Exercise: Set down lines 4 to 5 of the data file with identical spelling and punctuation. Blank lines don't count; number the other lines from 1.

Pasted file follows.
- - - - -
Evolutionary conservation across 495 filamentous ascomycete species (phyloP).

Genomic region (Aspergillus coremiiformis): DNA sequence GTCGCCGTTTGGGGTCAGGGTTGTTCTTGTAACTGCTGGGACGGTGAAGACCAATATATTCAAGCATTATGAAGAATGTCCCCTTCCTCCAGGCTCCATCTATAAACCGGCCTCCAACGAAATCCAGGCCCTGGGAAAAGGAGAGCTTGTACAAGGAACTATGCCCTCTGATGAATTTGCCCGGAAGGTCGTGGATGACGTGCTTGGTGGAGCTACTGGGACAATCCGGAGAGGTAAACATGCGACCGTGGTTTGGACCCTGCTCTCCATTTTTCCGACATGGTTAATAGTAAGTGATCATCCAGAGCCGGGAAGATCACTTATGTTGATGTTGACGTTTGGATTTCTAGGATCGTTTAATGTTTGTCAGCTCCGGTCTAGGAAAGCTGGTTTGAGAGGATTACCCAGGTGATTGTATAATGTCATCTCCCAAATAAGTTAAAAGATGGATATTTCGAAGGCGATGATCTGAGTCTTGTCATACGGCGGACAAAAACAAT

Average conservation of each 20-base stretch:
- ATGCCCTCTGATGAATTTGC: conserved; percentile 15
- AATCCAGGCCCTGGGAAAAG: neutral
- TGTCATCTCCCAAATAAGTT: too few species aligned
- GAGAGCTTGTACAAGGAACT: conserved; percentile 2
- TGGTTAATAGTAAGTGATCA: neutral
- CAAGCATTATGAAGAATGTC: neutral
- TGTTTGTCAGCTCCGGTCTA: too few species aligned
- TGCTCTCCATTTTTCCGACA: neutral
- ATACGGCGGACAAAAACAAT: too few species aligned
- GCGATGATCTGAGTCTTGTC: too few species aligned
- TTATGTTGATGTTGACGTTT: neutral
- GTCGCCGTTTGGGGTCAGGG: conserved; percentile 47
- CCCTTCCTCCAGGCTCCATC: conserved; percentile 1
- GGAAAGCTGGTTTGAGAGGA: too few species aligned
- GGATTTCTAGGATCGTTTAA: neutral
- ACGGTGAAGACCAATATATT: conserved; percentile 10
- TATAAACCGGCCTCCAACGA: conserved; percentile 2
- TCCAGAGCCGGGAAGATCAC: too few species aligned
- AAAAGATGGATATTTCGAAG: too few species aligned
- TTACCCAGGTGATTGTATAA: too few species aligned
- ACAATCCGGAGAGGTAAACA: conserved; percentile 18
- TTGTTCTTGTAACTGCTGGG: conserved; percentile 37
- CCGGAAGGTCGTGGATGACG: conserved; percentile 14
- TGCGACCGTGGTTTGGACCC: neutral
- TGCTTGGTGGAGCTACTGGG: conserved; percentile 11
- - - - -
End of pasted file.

- ATGCCCTCTGATGAATTTGC: conserved; percentile 15
- AATCCAGGCCCTGGGAAAAG: neutral